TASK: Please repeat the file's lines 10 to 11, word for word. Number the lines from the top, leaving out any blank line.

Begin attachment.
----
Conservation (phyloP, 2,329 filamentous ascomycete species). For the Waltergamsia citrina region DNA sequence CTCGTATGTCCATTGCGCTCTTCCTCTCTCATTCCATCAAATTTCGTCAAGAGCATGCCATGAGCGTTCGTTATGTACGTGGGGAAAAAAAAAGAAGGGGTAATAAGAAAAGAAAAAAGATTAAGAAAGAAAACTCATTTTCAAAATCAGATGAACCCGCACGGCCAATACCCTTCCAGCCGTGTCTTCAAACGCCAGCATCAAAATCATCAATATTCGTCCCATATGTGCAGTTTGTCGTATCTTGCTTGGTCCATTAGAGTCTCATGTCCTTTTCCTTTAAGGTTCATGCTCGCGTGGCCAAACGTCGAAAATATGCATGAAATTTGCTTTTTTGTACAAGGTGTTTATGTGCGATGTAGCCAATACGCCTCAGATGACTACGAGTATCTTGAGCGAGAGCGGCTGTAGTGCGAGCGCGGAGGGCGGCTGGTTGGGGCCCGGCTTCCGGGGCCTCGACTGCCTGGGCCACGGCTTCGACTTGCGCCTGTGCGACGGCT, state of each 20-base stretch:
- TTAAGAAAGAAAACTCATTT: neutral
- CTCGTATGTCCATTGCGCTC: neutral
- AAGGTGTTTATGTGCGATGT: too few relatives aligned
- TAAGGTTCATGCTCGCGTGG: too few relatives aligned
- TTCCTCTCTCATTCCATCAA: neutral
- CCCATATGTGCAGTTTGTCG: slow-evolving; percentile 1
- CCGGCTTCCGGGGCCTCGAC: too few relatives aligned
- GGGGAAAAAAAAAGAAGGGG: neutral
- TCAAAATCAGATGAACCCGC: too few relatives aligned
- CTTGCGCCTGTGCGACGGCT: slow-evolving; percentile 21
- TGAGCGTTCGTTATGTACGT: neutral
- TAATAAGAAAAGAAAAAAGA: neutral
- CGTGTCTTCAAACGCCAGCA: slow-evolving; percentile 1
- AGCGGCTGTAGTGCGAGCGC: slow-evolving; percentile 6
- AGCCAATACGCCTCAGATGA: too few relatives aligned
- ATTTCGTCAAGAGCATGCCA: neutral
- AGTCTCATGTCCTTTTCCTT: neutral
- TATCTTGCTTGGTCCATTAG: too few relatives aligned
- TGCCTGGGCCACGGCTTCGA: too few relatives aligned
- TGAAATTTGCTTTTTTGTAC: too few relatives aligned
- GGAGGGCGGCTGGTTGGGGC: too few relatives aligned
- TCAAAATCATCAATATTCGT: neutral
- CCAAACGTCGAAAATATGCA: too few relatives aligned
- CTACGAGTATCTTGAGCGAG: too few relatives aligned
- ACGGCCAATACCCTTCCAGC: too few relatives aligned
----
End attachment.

- TCAAAATCAGATGAACCCGC: too few relatives aligned
- CTTGCGCCTGTGCGACGGCT: slow-evolving; percentile 21